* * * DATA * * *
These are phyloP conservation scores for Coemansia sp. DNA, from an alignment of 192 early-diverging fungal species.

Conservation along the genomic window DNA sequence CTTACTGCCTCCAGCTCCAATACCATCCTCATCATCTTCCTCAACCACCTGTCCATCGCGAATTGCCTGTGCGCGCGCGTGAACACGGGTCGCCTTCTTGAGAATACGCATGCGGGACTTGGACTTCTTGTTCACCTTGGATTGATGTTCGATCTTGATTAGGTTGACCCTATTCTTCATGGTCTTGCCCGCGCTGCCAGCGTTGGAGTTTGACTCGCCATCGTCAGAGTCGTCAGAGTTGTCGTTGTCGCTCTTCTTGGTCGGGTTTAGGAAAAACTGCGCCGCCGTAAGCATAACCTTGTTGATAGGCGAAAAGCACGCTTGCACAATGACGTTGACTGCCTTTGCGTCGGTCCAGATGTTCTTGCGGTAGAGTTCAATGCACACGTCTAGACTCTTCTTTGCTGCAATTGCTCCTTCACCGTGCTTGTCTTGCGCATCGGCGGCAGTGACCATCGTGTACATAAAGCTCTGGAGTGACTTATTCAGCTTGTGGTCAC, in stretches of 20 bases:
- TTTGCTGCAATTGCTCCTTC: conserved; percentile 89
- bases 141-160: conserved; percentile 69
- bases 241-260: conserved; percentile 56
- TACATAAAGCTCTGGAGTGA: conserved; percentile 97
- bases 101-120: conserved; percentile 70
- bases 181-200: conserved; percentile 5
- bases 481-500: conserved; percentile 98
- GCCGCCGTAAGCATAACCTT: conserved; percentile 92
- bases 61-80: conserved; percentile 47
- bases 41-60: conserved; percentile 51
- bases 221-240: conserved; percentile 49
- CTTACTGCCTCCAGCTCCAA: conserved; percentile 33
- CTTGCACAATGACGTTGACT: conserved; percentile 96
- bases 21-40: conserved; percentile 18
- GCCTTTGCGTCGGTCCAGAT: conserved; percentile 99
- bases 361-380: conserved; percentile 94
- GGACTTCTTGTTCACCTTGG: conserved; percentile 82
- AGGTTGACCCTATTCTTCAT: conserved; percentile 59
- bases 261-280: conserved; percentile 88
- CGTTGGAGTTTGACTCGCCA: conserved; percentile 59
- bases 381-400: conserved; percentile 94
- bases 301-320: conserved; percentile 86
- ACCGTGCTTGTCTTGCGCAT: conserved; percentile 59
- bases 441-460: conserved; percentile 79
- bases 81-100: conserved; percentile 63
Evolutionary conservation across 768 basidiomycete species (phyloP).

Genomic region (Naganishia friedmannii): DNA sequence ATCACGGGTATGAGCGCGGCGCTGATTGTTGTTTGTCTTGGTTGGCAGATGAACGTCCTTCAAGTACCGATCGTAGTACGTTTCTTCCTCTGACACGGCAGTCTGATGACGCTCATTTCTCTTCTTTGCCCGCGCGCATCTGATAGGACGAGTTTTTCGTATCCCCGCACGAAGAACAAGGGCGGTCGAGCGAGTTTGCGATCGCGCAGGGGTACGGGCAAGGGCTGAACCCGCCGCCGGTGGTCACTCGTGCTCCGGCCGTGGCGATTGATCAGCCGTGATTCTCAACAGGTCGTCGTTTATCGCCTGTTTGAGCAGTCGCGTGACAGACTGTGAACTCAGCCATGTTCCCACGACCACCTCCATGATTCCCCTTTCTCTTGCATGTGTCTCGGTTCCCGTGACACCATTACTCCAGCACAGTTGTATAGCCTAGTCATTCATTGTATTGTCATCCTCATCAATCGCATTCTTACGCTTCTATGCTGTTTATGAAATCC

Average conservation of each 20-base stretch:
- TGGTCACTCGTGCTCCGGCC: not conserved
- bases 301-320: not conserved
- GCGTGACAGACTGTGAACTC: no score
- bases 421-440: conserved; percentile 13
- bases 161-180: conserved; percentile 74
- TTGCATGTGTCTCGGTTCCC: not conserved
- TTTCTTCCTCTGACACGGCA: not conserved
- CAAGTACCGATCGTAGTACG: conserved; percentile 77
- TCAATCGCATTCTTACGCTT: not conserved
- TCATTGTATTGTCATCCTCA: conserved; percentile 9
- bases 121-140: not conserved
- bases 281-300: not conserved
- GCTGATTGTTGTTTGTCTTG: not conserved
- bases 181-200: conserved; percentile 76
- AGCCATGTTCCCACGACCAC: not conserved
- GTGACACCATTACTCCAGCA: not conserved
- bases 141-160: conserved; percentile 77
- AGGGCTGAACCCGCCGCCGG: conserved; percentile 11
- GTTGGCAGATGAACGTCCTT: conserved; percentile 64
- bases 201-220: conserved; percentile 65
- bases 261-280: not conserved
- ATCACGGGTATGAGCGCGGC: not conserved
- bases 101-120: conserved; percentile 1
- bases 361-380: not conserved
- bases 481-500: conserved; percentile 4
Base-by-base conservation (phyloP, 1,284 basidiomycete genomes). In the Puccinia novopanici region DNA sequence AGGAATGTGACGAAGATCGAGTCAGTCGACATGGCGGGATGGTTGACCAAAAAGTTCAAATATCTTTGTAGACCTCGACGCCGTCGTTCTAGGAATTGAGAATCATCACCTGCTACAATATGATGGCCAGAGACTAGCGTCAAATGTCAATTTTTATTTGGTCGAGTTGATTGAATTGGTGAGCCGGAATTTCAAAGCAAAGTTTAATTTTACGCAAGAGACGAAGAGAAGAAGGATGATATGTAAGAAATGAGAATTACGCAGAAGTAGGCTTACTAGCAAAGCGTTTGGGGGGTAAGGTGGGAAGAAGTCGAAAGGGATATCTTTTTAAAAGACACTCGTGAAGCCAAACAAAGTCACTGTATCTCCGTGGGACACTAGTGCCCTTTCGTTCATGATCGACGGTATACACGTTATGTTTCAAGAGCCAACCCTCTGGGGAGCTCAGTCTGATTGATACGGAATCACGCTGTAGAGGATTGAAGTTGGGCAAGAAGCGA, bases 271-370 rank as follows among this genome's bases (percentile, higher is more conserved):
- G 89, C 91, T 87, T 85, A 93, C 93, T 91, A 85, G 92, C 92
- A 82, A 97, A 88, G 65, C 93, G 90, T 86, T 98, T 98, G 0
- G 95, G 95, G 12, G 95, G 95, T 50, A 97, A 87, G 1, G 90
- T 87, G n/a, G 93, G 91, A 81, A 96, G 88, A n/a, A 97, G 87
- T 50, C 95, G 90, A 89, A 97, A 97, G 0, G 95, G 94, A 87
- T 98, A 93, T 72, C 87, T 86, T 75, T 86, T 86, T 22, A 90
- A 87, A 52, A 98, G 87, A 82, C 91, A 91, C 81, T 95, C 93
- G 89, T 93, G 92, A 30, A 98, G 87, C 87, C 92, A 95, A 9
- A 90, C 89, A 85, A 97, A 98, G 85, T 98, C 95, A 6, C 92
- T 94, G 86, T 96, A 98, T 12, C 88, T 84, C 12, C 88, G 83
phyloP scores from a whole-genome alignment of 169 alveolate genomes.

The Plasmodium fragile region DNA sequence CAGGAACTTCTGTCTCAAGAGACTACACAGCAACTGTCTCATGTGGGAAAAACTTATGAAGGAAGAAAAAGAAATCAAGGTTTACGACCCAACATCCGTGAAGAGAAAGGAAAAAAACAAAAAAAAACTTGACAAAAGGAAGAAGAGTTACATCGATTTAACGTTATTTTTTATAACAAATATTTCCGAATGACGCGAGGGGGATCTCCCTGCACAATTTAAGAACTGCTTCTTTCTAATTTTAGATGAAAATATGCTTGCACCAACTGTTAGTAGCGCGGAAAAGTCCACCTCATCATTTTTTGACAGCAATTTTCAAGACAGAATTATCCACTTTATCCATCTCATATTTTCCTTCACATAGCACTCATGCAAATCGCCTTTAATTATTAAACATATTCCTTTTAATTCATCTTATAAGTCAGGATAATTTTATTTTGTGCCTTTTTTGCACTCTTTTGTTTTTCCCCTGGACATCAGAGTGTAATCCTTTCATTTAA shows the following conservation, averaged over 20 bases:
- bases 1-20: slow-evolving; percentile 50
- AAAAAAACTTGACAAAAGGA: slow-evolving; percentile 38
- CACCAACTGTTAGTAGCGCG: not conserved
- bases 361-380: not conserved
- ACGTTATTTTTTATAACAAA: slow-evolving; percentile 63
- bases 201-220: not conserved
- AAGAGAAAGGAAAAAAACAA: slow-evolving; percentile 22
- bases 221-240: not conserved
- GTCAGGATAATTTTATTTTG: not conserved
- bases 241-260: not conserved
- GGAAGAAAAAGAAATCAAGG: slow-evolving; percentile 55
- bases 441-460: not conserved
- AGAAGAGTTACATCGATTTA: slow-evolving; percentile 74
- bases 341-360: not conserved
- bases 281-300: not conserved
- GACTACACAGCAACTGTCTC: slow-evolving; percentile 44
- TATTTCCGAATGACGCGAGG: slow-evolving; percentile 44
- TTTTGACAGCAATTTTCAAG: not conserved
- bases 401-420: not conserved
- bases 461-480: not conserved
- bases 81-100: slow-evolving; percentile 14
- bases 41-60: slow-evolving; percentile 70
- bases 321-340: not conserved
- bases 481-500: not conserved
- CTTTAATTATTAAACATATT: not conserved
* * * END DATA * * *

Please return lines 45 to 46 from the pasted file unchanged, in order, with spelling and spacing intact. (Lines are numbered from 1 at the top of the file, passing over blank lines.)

- AGCCATGTTCCCACGACCAC: not conserved
- GTGACACCATTACTCCAGCA: not conserved